Best of all, Mortgage Brokers are free. Brokers get their money through commissions from lenders, and not from billing borrowers. So, if its free and it helps, why not? Qualities of a good Mortgage Broker:
- Experience - Your mortgage advise will only be as good as the person giving it. Your broker should have worked with mortgages for a number of years and be expeirenced with a number of different types of mortgages. When experience is lacking, your broker should at least be supervised by someone who is.
- Independence - Your broker should be independent, or should be from a firm that is independent, from lending agencies. Any ties to financial institutions should set up red flags.
- Objectivity - Being a third party, your broker should be able to look at your current life situation and find the best borrowing scheme that fits into your life plans.
Fourth Member: Our Realtor
To get a realtor or not ro get a realtor, that if the question. As we’ve learned, the decision of whether or not to get a realtor is pretty controversial, and here’s why:
Team Realtor: By getting a Realtor, you are not only hiring someone who is knowledgable of the market and will look for places for you (thus saving you a lot of time) you are getting a representative who will walk you through the buying process, warn you of any challenges or problems of buying a particular property, and will represent you in making an offer.
Team Independence: So far, we have mixed messages about whether or not Realtors cost anything. Some say there is a finders fee that buyers have to pay, others say the seller pays all realtor costs. One view is that if you opt not having a Realtor yourself, the Realtor who represents the seller will work harder to have the seller accept your offer so that they can have the full commision. And since there is full disclosure of a property, you can still be assured that you aren’t being sold broken goods.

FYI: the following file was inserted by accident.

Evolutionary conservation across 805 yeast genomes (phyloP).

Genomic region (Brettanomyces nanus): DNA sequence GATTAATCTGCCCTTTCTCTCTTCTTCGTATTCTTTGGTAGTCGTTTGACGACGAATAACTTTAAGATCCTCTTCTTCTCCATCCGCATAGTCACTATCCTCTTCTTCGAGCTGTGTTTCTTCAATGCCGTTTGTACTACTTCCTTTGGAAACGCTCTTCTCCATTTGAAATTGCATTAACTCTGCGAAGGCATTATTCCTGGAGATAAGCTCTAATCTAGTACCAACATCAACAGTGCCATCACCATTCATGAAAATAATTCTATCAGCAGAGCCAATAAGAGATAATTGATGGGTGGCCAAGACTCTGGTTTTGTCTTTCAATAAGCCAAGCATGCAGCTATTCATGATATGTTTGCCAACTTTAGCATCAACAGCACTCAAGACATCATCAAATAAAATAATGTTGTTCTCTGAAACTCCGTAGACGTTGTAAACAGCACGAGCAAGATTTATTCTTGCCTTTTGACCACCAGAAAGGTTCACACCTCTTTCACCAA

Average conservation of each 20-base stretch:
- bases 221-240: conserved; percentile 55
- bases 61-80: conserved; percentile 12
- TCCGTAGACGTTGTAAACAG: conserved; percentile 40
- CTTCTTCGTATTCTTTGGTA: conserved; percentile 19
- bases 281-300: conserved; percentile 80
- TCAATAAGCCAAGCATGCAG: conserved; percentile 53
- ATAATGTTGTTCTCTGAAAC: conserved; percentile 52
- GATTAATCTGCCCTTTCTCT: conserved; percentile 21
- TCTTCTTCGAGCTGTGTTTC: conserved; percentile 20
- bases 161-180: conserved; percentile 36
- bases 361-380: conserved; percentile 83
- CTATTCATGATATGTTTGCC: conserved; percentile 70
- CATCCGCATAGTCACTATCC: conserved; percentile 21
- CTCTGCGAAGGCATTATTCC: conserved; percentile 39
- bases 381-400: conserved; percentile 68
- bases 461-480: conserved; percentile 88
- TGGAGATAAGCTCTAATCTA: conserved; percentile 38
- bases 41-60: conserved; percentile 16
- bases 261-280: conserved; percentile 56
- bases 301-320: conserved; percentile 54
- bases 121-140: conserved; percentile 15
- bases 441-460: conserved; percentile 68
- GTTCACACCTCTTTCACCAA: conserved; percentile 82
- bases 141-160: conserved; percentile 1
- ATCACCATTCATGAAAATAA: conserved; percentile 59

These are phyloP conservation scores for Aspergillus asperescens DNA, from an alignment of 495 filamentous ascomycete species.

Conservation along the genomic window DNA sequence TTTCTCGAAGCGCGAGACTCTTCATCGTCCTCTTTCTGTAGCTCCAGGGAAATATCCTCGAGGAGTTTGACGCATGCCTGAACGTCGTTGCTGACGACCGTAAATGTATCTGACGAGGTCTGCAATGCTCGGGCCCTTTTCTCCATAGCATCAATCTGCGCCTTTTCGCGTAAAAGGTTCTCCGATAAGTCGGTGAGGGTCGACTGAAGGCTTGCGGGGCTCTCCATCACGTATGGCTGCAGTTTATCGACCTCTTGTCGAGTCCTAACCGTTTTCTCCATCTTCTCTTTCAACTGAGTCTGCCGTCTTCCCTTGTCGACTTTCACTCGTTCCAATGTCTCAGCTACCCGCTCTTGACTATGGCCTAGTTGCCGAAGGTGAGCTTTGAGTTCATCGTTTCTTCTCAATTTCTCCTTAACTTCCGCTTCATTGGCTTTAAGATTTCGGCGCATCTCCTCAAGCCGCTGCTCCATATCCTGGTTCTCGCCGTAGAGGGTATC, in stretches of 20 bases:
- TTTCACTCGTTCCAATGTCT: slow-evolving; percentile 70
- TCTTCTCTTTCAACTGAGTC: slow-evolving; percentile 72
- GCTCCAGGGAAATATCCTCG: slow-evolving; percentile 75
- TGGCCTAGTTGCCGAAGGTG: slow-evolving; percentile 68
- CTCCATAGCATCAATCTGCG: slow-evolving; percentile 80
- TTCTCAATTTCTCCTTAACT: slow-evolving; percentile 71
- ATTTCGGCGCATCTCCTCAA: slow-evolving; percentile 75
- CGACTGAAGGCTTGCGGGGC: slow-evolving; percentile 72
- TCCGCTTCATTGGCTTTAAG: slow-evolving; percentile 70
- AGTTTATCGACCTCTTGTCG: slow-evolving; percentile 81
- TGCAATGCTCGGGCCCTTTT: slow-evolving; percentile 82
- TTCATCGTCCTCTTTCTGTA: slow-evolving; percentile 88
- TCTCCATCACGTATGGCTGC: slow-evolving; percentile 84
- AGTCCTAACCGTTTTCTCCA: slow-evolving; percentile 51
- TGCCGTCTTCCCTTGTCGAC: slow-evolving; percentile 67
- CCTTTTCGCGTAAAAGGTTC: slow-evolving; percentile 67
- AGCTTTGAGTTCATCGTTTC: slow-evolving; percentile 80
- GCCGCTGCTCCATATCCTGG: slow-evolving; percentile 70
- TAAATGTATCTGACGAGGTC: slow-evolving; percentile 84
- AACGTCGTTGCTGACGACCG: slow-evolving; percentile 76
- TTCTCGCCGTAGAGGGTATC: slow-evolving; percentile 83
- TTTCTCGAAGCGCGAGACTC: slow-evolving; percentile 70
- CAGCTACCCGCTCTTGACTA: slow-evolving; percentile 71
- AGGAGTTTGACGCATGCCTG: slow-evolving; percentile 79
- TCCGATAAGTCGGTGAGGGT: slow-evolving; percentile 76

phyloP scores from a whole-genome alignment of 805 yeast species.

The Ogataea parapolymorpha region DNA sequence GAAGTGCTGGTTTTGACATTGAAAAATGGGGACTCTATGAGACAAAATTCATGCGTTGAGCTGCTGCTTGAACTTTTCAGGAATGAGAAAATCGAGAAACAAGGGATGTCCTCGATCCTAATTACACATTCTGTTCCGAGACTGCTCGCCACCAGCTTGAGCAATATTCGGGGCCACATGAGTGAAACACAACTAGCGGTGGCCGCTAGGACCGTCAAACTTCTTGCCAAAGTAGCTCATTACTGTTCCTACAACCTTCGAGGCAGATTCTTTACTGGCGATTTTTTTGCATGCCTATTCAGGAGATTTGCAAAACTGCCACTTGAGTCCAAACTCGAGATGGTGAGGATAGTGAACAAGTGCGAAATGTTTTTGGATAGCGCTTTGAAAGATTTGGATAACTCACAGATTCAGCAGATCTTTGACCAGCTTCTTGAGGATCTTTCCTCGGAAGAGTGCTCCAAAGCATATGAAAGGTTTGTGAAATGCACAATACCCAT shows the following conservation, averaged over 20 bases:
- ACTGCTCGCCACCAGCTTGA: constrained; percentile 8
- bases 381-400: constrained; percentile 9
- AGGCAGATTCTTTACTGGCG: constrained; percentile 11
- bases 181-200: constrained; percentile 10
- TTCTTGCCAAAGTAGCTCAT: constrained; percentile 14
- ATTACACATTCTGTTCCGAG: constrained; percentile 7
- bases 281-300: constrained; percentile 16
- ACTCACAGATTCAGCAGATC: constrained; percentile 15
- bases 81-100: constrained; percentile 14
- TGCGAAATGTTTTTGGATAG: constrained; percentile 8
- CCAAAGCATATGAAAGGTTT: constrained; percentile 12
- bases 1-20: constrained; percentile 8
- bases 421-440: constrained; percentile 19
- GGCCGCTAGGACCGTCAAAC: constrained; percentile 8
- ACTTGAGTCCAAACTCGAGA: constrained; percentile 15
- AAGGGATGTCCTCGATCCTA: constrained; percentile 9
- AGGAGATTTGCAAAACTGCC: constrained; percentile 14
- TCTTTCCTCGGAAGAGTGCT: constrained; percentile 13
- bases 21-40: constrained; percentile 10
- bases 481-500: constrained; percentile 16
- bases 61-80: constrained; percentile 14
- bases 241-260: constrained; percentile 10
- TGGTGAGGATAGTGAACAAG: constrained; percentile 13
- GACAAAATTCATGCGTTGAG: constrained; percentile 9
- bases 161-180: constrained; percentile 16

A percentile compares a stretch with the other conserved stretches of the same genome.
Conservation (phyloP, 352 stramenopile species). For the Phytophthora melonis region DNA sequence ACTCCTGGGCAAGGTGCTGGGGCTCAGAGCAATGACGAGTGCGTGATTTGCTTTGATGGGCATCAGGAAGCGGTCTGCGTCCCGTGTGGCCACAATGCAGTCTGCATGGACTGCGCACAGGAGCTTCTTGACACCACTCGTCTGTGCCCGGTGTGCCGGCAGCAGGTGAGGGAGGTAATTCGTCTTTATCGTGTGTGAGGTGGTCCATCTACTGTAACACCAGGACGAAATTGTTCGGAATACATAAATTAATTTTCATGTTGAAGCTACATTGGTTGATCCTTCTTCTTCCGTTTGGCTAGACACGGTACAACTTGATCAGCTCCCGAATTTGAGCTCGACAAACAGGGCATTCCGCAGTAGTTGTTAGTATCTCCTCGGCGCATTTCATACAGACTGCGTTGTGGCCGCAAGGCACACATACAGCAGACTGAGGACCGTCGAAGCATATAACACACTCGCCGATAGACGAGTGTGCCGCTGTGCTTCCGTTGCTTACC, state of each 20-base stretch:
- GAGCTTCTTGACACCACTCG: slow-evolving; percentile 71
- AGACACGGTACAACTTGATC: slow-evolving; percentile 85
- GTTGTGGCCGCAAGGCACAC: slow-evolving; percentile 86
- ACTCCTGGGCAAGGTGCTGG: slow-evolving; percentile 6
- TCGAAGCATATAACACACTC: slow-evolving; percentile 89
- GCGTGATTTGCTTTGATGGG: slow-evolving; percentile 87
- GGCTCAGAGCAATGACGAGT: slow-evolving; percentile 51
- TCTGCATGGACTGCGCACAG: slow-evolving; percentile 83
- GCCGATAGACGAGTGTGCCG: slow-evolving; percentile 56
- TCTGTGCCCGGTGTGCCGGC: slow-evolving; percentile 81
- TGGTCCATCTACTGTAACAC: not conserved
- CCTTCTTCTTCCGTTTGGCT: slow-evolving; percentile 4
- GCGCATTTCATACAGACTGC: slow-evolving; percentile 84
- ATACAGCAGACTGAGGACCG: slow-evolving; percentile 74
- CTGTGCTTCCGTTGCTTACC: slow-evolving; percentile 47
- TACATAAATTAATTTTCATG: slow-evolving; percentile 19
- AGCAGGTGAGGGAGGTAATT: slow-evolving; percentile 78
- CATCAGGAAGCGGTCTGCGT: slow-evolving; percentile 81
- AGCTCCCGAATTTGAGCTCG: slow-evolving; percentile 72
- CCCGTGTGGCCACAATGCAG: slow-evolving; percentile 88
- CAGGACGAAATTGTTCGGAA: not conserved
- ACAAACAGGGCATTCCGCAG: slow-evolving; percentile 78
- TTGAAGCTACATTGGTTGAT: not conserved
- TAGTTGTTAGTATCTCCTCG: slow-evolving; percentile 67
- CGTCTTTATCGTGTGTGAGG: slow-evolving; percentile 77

We are still on the fence about which direction we should. We have contacted a few Realtors – some of whom have offered to set up informal listing serves to alert us of new properties listed on their site – but have not made any commitments either way. We are continuing to look at listings ourselves, and will make the decision of whether or not to hire a realtor to represent our offer when we find a place
Still to be added to our team
Fifth Member: Our Home Inspector
It is still to early in our home search to have hired or approached a home inspector, but we have watched too many episodes of Holmes on Homes to skip this step. At this point, we have a list of inspectors in the city to contact when we are ready to make an offer.
Sixth Member: Our Notary
Again, it is still too early for us to have a Notary lined up. Yet, as one of the final members of our team, it is still important for us to have a Notary in mind to help us tie up the legal end of our home-buying team.
They say that it takes a whole village to raise a child, but it looks like you need to hire a SWAT team of specialized players to buy a house.